# Mathematica and The American Mathematical Monthly‘s “Problems and Solutions” Section

October 28, 2009 — Oleksandr Pavlyk, Manager of Probability and Statistics, Mathematica Algorithm R&D

The “Problems and Solutions” section of The American Mathematical Monthly journal has always been a source of interesting problems to keep me entertained. Their solutions often require ingenuity. The problems in the October issue were no exception.

I always analyze and explore these problems in Mathematica. Being a kernel developer, I see whether Mathematica can indeed find a solution. This last issue has challenging problems, and it was particularly gratifying to observe that Mathematica could solve them right out of the box. So here are my solutions to three of the paraphrased problems:

Problem 11457, by M. L. Glasser:

Solution in Mathematica: Relaxing assumptions on a and b to avoid degenerate cases:

Problem 11456, by R. Mortini:

Solution in Mathematica:

Problem 11449, by M. Bataille:

Solution in Mathematica: As the expression is left unchanged by the variable’s rescaling, and as c is positive, let us set c==1.

Hence the minimal value of 9/8 is attained for a==b==c.

Because the expression is left invariant by interchanging any of the variables, the maximum value of 2 is attained for a==b==c/2 or a==c==b/2 or b==c==a/2.

Mathematica can help solve practically any computation problem. Its thousands of functions are detailed in the online Documentation Center, with many tutorials and examples.

Posted in: Mathematics

 It’s doing pretty efficiently! An e-friend of mine recently complained that in similar calculations, (-1)^(1/3) gives the complex root, rather than -1 as expected by schoolkids – and maybe even high school kids. He thinks that there should exist a high school mode. By the way, how Nadiya is doing, O.P.? Posted by Luboš Motl    October 28, 2009 at 1:18 pm
 This seems, to me, to take a lot of the fun out of solving challenging problems. Sometimes we get so excited about what new technology can do, we don’t bother to step back and think about what it might undo. Posted by Matt Enlow    October 28, 2009 at 1:34 pm
 What might technology undo? Posted by Barrett    October 28, 2009 at 4:52 pm
 Do you send these solutions to the editors. Do they consider them solns? I too use Mathematica on such problems in many journals. I feel that in 10-20 years such problems — having solid algorithmic solutions — will be viewed as no more interesting than computing digits of Sqrt[2]. Yet journal editors and problemists seem not to care that their problems can be solved algorithmically. Re M Enlow comment: I think problemists need to be more imaginative — some journals publish very many constrained optimization problems, but they all have a sameness to them and many (low degree) can be solved algorithmically. Posted by Stan Wagon    October 28, 2009 at 8:52 pm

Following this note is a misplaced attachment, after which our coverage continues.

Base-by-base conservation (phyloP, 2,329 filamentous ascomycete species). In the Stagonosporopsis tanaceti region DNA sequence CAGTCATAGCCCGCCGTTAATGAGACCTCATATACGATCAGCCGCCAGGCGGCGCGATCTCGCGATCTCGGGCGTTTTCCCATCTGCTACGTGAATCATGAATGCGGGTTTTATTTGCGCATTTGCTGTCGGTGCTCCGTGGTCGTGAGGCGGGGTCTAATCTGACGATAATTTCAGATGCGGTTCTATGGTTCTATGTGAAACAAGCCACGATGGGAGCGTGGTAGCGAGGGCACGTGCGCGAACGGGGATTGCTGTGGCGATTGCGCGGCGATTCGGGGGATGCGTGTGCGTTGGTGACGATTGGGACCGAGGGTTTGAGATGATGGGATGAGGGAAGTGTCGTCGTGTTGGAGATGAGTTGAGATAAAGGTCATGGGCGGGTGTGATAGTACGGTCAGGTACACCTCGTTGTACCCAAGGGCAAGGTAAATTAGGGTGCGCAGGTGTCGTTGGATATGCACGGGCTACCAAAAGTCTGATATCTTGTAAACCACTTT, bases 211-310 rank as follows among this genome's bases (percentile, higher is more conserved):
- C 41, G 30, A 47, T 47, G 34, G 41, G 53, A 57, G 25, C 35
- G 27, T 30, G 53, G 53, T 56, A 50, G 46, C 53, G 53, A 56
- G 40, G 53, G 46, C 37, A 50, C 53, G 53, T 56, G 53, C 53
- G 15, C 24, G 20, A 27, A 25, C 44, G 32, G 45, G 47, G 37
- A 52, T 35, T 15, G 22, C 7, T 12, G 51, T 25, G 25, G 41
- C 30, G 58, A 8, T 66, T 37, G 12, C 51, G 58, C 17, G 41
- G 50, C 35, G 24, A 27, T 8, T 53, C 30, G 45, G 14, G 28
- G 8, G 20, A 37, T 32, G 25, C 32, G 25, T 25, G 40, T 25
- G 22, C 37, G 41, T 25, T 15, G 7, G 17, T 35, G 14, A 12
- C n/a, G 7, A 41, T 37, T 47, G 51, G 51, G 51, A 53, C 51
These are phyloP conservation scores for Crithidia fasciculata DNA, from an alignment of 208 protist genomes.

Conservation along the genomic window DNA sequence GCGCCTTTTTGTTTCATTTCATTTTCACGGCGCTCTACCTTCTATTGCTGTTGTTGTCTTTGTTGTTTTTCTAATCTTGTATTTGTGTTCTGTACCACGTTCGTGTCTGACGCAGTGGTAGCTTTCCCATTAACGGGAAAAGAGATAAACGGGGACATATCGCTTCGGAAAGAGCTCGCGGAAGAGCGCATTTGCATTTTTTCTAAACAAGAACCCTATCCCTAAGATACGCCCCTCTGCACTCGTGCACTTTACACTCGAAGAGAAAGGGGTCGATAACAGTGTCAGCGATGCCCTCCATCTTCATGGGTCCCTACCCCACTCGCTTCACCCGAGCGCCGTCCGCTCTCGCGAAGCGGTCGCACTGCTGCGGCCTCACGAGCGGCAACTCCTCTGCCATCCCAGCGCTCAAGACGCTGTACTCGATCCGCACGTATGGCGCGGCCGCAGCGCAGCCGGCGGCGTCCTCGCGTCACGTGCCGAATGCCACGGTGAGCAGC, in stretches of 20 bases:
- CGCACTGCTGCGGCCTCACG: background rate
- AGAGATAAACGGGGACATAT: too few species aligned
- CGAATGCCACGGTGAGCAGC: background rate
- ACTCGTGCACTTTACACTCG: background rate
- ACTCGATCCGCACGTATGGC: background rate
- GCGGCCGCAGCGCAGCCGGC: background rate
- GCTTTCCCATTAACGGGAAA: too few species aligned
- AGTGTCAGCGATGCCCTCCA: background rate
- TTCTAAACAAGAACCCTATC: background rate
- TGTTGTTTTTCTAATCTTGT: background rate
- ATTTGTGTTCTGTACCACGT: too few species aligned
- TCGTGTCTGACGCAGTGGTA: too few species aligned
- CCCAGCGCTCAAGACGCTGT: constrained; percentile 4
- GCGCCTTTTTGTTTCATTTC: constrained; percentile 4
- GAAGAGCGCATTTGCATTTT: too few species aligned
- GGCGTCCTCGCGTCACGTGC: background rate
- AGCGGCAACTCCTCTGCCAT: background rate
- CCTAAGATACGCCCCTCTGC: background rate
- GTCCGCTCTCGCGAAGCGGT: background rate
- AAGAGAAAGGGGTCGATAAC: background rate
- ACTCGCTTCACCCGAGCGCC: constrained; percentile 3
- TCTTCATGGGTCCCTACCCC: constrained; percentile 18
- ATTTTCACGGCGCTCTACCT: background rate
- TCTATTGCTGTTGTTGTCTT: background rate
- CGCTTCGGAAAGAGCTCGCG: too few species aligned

For problems like that, getting the answer is not good enough – the solution is required. It would be nice if Mathematica could provide it, too, and not just the answer. Posted by Alec Mihailovs    October 29, 2009 at 12:58 am
 @Barrett: I will leave that as an exercise for the reader, though I will say that one of my favorite quotations is from Michael Murphy: “Behind every technological innovation lies a withered human faculty.” @Stan: I maintain that there is value in the “journey” just as much as in the “destination”. I may be biased, as a math teacher, but I believe that to be singularly focused on The Answer is to miss so much that is beautiful about mathematics and the patterns contained therein. Obviously if you are doing complex calculations as part of your job, then most likely you don’t have time to appreciate the journey, and that’s understandable. But I’m guessing the AMM publishes these problems not because they simply want The Answer, but because, as Mr. Pavlyk mentions, they provide challenges and entertainment for many people. Also, I would have to respectfully disagree with your assertion that “in 10-20 years such problems… will be viewed as no more interesting than computing digits of Sqrt[2].” First of all, the latter is an infinite process, not a problem with a solution. And there is nothing to be gained along the way, as we know that the digits will never terminate or repeat. But there are still other questions to ask. Are there ANY patterns in the digits? Are the digits truly random? Can we notice anything if we look at the decimal expansion in other bases? What are some good rational approximations to Sqrt[2]? Are there patterns in those numbers? The best questions leave many other questions in their wake on the way to their solutions. And the fact that others have most likely already investigated and answered these questions does not diminish the joy I derive from pondering them myself. Is there a character limit for these comments? I’m surprised I haven’t exceeded it. Sorry, this is a hot-button issue for me. Posted by Matt Enlow    November 6, 2009 at 2:42 pm
 thank you so much Posted by اخبار    May 2, 2010 at 9:45 am
 how i can send my problem(integral)? Posted by mohamadi    May 25, 2010 at 6:01 am
 good Posted by خريد درب ضد سرقت    May 19, 2016 at 4:09 am